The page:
• 0.0105 secs – WordPress Social Sharing Optimization (WPSSO) v2.4.4
  • 0.0117 secs – All in One SEO Pack v2.1.4
  • 0.0130 secs – MarketPress – WordPress eCommerce v2.9.2.1 (No Products)
  • 0.0175 secs – NextGEN Facebook (NGFB) v7.4.4
  • 0.0189 secs – Contact Form 7 v3.7.2
  • 0.0230 secs – Easy Digital Downloads v1.9.8 (No Products)
  • 0.0322 secs – WP e-Commerce v3.8.13.3 (No Products)
  • 0.0393 secs – bbPress v2.5.3 (No Forums or Topics)
  • 0.0405 secs – WooCommerce v2.1.5 (No Products)
  • 0.0572 secs – SEO Ultimate v7.6.2
  • 0.0579 secs – Facebook v1.5.5
  • 0.0656 secs – BuddyPress v1.9.2 (No Activities)
  • 0.1051 secs – WordPress SEO by Yoast v1.5.2.5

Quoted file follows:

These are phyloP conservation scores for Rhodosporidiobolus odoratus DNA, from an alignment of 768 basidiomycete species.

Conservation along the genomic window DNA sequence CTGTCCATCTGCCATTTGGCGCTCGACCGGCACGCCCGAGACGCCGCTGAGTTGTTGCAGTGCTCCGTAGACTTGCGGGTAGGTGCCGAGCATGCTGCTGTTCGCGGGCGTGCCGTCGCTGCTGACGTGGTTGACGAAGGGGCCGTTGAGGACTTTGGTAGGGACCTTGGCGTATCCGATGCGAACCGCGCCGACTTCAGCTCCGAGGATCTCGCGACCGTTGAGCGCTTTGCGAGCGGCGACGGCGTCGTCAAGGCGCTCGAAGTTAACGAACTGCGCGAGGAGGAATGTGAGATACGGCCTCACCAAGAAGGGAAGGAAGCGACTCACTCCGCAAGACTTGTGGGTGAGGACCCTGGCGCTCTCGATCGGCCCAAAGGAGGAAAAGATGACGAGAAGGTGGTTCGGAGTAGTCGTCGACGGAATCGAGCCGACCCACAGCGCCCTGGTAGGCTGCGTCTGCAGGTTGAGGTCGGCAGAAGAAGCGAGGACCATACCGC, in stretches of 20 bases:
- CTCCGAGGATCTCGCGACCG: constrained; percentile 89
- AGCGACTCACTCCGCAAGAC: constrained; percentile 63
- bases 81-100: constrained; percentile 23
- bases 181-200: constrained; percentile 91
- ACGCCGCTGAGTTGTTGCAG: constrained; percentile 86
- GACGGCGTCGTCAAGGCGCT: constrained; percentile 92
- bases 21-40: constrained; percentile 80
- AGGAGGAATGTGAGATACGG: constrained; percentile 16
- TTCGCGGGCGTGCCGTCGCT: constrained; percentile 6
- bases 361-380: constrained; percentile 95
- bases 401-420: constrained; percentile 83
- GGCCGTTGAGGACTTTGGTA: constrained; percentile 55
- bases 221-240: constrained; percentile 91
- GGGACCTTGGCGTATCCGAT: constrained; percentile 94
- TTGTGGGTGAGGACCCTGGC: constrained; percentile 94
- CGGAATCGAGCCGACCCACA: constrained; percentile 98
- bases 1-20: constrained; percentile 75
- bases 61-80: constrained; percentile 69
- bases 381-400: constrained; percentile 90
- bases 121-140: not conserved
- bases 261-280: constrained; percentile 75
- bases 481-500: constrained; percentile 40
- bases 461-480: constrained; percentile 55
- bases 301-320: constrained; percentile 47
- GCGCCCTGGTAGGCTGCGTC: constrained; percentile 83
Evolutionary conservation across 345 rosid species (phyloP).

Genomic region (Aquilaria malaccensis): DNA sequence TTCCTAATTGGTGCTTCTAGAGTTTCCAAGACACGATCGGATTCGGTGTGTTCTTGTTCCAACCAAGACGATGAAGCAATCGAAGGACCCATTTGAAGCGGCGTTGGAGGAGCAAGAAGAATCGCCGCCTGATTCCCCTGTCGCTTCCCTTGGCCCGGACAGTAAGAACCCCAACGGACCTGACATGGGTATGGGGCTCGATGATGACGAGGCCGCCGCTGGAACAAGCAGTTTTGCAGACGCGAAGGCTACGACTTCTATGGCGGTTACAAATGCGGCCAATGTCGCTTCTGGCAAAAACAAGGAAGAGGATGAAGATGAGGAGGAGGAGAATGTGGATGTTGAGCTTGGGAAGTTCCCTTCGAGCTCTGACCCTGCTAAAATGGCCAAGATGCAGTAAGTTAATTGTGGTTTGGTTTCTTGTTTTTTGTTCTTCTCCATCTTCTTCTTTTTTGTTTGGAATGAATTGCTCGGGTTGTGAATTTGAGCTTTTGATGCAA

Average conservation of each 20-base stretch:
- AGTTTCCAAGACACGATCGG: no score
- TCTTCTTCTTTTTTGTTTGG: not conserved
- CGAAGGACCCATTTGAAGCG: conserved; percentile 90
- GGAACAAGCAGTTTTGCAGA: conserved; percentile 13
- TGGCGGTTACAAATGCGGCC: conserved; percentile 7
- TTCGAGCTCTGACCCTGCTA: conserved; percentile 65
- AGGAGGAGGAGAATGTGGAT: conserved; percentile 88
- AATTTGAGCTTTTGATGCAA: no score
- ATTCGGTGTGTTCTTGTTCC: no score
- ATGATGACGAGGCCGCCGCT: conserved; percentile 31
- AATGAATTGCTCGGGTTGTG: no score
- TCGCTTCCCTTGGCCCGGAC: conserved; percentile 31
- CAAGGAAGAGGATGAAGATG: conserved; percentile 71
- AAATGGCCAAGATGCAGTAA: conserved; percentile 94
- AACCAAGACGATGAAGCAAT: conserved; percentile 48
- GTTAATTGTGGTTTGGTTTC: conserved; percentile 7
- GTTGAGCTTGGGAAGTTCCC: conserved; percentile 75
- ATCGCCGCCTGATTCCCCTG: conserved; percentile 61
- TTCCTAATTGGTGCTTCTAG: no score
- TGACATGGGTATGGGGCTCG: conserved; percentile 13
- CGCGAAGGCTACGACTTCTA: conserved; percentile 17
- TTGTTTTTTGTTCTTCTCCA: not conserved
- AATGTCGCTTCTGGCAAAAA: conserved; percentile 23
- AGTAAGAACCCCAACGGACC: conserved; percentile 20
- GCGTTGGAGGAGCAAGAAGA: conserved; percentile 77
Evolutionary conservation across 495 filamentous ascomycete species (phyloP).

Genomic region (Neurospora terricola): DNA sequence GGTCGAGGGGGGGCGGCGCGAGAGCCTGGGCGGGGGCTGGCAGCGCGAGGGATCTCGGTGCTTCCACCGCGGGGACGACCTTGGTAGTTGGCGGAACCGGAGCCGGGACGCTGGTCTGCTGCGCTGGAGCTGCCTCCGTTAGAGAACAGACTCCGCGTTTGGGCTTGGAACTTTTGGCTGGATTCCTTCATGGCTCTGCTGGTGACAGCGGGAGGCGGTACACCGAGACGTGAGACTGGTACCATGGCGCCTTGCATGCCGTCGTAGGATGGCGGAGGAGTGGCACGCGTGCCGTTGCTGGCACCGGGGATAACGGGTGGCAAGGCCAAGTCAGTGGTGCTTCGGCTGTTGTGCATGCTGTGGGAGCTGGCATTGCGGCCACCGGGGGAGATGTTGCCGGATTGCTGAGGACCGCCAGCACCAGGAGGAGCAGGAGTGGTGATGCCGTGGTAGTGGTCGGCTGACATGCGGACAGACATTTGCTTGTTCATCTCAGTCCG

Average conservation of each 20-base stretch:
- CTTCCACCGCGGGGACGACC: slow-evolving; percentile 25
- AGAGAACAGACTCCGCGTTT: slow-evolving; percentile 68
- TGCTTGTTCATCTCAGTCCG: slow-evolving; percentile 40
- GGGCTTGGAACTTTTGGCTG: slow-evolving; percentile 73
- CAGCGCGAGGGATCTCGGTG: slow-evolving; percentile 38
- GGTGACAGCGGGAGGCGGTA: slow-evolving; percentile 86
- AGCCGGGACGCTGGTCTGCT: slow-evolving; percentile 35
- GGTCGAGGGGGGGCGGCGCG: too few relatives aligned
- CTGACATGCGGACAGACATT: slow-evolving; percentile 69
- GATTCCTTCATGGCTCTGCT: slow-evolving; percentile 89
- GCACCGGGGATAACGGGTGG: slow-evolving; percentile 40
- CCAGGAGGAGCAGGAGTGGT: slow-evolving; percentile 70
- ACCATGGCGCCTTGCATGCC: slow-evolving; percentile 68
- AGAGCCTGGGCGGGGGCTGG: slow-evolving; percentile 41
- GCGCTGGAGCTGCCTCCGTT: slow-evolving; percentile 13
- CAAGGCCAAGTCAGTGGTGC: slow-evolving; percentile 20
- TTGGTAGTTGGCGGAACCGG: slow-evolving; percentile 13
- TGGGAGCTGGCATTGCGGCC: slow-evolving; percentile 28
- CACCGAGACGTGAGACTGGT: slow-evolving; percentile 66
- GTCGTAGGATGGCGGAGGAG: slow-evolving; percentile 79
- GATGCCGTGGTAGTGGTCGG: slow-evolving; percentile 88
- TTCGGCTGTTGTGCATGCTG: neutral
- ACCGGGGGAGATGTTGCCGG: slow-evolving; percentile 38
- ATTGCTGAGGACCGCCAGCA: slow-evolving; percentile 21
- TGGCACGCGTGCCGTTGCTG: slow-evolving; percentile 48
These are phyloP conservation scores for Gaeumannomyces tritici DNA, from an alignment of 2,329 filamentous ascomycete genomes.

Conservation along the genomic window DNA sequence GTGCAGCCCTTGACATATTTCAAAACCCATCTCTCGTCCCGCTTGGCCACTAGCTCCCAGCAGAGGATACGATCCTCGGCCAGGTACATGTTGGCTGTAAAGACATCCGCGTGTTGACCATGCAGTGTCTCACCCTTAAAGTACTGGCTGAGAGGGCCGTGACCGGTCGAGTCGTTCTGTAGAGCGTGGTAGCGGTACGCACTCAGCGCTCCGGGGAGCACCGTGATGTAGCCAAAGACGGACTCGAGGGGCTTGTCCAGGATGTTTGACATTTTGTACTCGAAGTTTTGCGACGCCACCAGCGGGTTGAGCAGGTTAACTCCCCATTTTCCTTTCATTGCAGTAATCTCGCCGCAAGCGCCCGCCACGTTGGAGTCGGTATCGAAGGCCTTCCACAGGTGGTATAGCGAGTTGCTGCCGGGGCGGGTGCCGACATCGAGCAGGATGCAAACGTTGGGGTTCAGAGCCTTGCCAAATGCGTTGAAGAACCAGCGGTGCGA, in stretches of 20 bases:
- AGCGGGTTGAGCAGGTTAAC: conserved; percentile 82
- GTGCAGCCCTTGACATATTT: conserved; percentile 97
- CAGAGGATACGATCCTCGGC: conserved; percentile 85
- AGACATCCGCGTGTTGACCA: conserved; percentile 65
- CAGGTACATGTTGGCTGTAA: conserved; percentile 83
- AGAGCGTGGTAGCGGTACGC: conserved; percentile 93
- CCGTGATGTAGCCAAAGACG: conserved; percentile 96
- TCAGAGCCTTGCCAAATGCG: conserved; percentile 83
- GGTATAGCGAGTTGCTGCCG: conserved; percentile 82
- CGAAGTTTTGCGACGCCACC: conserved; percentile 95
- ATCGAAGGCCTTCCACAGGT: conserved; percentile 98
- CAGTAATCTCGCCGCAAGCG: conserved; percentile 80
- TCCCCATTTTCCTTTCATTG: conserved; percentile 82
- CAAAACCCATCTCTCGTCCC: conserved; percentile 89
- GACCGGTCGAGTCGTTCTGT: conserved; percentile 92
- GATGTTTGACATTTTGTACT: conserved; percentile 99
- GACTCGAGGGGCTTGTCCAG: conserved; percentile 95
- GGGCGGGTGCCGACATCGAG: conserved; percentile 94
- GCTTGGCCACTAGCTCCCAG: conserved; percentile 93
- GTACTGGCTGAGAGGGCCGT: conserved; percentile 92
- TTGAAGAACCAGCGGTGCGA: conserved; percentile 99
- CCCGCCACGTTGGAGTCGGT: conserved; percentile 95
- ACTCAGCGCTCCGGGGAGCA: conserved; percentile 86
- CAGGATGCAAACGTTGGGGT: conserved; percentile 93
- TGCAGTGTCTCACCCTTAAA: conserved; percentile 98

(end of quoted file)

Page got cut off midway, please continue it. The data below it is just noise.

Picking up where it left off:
• 0.1980 secs – JetPack by WordPress.com v2.9.2

These tests were run with the P3 (Plugin Performance Profiler) plugin, using WP Test Data and the default setting of each plugin. The test website was installed on a VPS with SSDs and 6GB ram, PHP’s APC opcode/object cache, WordPress v3.8.1, P3 v1.4.1 configured with opcode optimization enabled (to improve accuracy). The results were obtained after flushing APC’s cache and running the tests 2-3 times, to prime the cache and simulate real-world conditions.

Each server’s configuration is different, so I would encourage you to run similar tests on your own website, and see which plugins may be slower than you expect. Keep in mind that PHP code execution times are only one of several factors contributing to the overall page load time. You should also submit a few sample pages to a webpage test site like WebPageTest (as an example), to determine which elements (images, javascript, etc.) might be contributing (sometimes significantly) to your total page load time.